BY ROB LESTER**** A famous fellow named Herman has a birthday this week and he turns 102! It’s not Pee Wee Herman. Not Herman Hupfeld (he wrote “As Time Goes By”). It’s not Jerry Herman whose musical Hello, Dolly! Is back on Broadway. Not Pee Wee Herman. Usually when we make someone the NiteLife Person of the Week because of a birthday, it’s someone from the world of music. But how can we ignore a celebrated writer whose most recent (he says “final”) work was published when he was 100 years old? Not Herman of Herman’s Hermits. It’s not Herman Mankiewicz who was a drama critic and screenwriter, collaborating with Orson Welles on Citizen Cain, and not recent Republican Presidential hopeful Herman Cain, either, but rather The Caine Mutiny’s novelist, Herman Wouk. He won the Pulitzer Prize for that one. His earlier books include the The Winds of War, War and Remembrance, Marjorie Morningstar, Youngblood Hawke, The Hope and The Glory. His works have been adapted as plays, films, and TV movies, and in the case of Don’t Stop the Carnival, a musical with songs by Jimmy Buffett.
Here are 10 other interesting facts about Herman Wouk
- His father was not a novelist; he was an immigrant whose business was running a laundry.
- He grew up in the Bronx
- He went to college at Columbia, where he wrote the school variety shows (of course) and was editor of the humor magazine and graduated at age 19.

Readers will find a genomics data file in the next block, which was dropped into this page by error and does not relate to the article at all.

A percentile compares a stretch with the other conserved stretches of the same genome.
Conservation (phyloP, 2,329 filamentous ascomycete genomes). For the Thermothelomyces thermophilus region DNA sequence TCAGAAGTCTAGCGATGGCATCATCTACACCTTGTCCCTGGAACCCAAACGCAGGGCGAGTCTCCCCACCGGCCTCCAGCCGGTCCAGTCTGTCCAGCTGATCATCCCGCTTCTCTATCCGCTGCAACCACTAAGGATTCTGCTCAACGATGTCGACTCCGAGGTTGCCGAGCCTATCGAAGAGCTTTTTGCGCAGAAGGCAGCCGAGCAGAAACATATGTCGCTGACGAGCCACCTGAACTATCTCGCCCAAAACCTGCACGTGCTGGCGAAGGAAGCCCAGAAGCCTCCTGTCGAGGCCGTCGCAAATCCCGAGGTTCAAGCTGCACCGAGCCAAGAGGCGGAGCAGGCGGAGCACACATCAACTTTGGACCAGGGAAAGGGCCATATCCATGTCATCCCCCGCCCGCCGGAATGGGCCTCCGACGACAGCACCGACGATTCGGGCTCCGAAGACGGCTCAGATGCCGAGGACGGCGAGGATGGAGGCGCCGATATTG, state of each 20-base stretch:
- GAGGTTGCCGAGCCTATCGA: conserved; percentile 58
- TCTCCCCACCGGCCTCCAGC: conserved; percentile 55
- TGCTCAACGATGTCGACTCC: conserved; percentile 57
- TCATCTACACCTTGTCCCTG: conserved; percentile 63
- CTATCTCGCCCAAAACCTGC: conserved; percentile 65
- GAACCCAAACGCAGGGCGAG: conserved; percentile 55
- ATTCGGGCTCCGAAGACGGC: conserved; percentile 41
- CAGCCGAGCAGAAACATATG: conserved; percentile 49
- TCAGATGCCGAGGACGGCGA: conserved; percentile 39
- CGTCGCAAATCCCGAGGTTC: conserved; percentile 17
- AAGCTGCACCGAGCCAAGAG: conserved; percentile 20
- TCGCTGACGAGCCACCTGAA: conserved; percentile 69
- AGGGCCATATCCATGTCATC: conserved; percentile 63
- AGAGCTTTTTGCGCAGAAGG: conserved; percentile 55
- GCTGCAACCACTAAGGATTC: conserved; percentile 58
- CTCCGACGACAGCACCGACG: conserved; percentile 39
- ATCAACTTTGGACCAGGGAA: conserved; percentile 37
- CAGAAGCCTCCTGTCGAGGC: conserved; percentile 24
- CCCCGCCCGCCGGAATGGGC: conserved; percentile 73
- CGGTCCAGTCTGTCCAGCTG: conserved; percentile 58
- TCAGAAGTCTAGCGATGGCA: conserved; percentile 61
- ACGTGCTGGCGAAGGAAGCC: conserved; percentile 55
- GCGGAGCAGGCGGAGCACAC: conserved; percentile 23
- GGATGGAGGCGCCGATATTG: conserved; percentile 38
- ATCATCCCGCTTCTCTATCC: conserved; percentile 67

- Then he wrote for radio—five years for star comedian Fred Allen.
- He joined the Navy after the attack on Pearl Harbor and met a personnel supervisor named Betty Sarah Brown. They married the next year and the marriage lasted until her death 6 years ago, after their 66th anniversary.
- His wife was his editor and literary agent.
- He wrote his first novel aboard ship in World War II, the war becoming a subject for some of his most celebrated works.
- He kept journals for decades. The Library of Congress wanted them. He complied, turning them over —- there were more than 100 volumes!
- In 1980, he won the medal named for a guy currently the subject of a Broadway musical: The Alexander Hamilton Award.
- He was once a guest panelist on TV’s What’s My Line?.
And here are some memorable quotes from the man:
“Peace, if it ever exists, will not be based on the fear of war, but on the love of peace. It will not be the abstaining from an act, but the coming of a state of mind.”
“Remember this, if you can–there is nothing, nothing more precious than time. You probably feel you have a measureless supply of it, but you haven’t. Wasted hours destroy your life just as surely at the beginning as at the end–only in the end it becomes more obvious.”
“I try to write a certain amount each day, five days a week. A rule sometimes broken is better than no rule.”
“I don’t understand how America works, any more than Frances Trollope or Dickens did, but it’s an ongoing miracle of sorts.”
“The Navy is a master plan designed by geniuses for execution by idiots. If you are not an idiot, but find yourself in the Navy, you can only operate well by pretending to be one. All the shortcuts and economies and common-sense changes that your native intelligence suggests to you are mistakes. Learn to quash them. Constantly ask yourself, “How would I do this if I were a fool?” Throttle down your mind to a crawl. Then you will never go wrong.”
“No adult is without problems except a happy imbecile.”
“Remember this, if you can—there is nothing, nothing more precious than time. You probably feel you have a measureless supply of it, but you haven’t. Wasted hours destroy your life just as surely at the beginning as at the end—only at the end it becomes more obvious. Use your time while you have it, Willie, in making something of yourself.”